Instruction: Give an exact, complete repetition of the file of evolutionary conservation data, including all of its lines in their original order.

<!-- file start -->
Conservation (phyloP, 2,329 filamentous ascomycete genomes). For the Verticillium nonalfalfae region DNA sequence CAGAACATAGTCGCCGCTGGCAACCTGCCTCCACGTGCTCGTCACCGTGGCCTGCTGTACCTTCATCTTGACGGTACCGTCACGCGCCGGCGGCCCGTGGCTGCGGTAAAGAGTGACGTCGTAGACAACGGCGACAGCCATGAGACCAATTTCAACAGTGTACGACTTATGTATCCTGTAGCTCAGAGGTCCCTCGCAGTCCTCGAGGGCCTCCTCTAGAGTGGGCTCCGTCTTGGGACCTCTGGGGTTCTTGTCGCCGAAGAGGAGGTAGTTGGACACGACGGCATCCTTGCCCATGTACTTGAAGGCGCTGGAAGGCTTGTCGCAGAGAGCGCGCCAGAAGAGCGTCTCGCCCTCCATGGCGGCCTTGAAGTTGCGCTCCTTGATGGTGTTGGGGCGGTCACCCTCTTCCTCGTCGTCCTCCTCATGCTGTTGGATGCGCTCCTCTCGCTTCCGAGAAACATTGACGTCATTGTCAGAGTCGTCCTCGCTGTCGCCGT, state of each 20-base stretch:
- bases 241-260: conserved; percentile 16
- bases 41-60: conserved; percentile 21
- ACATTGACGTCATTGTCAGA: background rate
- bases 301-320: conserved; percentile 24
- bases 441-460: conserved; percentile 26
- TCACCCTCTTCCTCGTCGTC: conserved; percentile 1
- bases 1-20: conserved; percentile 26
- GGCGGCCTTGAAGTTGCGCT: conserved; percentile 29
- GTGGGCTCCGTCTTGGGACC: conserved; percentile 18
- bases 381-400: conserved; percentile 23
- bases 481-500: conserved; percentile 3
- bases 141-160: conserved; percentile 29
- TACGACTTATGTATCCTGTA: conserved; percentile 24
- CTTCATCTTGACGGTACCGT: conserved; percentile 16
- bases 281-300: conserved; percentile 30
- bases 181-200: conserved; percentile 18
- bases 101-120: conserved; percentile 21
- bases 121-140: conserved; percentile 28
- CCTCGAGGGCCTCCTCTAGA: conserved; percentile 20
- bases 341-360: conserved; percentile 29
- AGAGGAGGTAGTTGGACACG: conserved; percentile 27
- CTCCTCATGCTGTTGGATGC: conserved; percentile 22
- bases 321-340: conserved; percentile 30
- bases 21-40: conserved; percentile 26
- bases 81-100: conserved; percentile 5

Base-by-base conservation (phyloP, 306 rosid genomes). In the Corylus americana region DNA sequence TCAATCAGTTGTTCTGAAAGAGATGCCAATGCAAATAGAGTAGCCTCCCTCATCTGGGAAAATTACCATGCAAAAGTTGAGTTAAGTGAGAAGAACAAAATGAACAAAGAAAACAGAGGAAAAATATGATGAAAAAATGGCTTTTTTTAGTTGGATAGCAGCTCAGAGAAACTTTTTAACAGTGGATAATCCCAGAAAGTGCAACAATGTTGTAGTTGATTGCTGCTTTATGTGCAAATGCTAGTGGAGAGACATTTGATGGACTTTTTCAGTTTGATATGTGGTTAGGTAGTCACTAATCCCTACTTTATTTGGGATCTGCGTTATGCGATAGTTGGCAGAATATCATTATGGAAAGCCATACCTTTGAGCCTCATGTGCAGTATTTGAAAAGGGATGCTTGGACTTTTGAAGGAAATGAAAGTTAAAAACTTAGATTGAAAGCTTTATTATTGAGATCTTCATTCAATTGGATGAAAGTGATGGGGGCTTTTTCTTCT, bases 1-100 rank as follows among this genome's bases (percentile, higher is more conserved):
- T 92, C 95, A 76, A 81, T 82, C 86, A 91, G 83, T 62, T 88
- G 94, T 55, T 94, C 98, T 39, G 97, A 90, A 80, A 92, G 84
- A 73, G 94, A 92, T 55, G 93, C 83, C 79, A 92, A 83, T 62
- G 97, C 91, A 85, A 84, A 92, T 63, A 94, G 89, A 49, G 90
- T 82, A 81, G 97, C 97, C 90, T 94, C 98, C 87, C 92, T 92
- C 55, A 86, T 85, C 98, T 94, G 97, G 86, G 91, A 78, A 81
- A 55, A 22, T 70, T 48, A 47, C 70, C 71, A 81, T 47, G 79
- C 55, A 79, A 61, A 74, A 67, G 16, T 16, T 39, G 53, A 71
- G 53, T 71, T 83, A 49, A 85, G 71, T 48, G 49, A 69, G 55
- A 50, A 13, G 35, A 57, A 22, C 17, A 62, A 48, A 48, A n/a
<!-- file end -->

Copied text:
Conservation (phyloP, 2,329 filamentous ascomycete genomes). For the Verticillium nonalfalfae region DNA sequence CAGAACATAGTCGCCGCTGGCAACCTGCCTCCACGTGCTCGTCACCGTGGCCTGCTGTACCTTCATCTTGACGGTACCGTCACGCGCCGGCGGCCCGTGGCTGCGGTAAAGAGTGACGTCGTAGACAACGGCGACAGCCATGAGACCAATTTCAACAGTGTACGACTTATGTATCCTGTAGCTCAGAGGTCCCTCGCAGTCCTCGAGGGCCTCCTCTAGAGTGGGCTCCGTCTTGGGACCTCTGGGGTTCTTGTCGCCGAAGAGGAGGTAGTTGGACACGACGGCATCCTTGCCCATGTACTTGAAGGCGCTGGAAGGCTTGTCGCAGAGAGCGCGCCAGAAGAGCGTCTCGCCCTCCATGGCGGCCTTGAAGTTGCGCTCCTTGATGGTGTTGGGGCGGTCACCCTCTTCCTCGTCGTCCTCCTCATGCTGTTGGATGCGCTCCTCTCGCTTCCGAGAAACATTGACGTCATTGTCAGAGTCGTCCTCGCTGTCGCCGT, state of each 20-base stretch:
- bases 241-260: conserved; percentile 16
- bases 41-60: conserved; percentile 21
- ACATTGACGTCATTGTCAGA: background rate
- bases 301-320: conserved; percentile 24
- bases 441-460: conserved; percentile 26
- TCACCCTCTTCCTCGTCGTC: conserved; percentile 1
- bases 1-20: conserved; percentile 26
- GGCGGCCTTGAAGTTGCGCT: conserved; percentile 29
- GTGGGCTCCGTCTTGGGACC: conserved; percentile 18
- bases 381-400: conserved; percentile 23
- bases 481-500: conserved; percentile 3
- bases 141-160: conserved; percentile 29
- TACGACTTATGTATCCTGTA: conserved; percentile 24
- CTTCATCTTGACGGTACCGT: conserved; percentile 16
- bases 281-300: conserved; percentile 30
- bases 181-200: conserved; percentile 18
- bases 101-120: conserved; percentile 21
- bases 121-140: conserved; percentile 28
- CCTCGAGGGCCTCCTCTAGA: conserved; percentile 20
- bases 341-360: conserved; percentile 29
- AGAGGAGGTAGTTGGACACG: conserved; percentile 27
- CTCCTCATGCTGTTGGATGC: conserved; percentile 22
- bases 321-340: conserved; percentile 30
- bases 21-40: conserved; percentile 26
- bases 81-100: conserved; percentile 5

Base-by-base conservation (phyloP, 306 rosid genomes). In the Corylus americana region DNA sequence TCAATCAGTTGTTCTGAAAGAGATGCCAATGCAAATAGAGTAGCCTCCCTCATCTGGGAAAATTACCATGCAAAAGTTGAGTTAAGTGAGAAGAACAAAATGAACAAAGAAAACAGAGGAAAAATATGATGAAAAAATGGCTTTTTTTAGTTGGATAGCAGCTCAGAGAAACTTTTTAACAGTGGATAATCCCAGAAAGTGCAACAATGTTGTAGTTGATTGCTGCTTTATGTGCAAATGCTAGTGGAGAGACATTTGATGGACTTTTTCAGTTTGATATGTGGTTAGGTAGTCACTAATCCCTACTTTATTTGGGATCTGCGTTATGCGATAGTTGGCAGAATATCATTATGGAAAGCCATACCTTTGAGCCTCATGTGCAGTATTTGAAAAGGGATGCTTGGACTTTTGAAGGAAATGAAAGTTAAAAACTTAGATTGAAAGCTTTATTATTGAGATCTTCATTCAATTGGATGAAAGTGATGGGGGCTTTTTCTTCT, bases 1-100 rank as follows among this genome's bases (percentile, higher is more conserved):
- T 92, C 95, A 76, A 81, T 82, C 86, A 91, G 83, T 62, T 88
- G 94, T 55, T 94, C 98, T 39, G 97, A 90, A 80, A 92, G 84
- A 73, G 94, A 92, T 55, G 93, C 83, C 79, A 92, A 83, T 62
- G 97, C 91, A 85, A 84, A 92, T 63, A 94, G 89, A 49, G 90
- T 82, A 81, G 97, C 97, C 90, T 94, C 98, C 87, C 92, T 92
- C 55, A 86, T 85, C 98, T 94, G 97, G 86, G 91, A 78, A 81
- A 55, A 22, T 70, T 48, A 47, C 70, C 71, A 81, T 47, G 79
- C 55, A 79, A 61, A 74, A 67, G 16, T 16, T 39, G 53, A 71
- G 53, T 71, T 83, A 49, A 85, G 71, T 48, G 49, A 69, G 55
- A 50, A 13, G 35, A 57, A 22, C 17, A 62, A 48, A 48, A n/a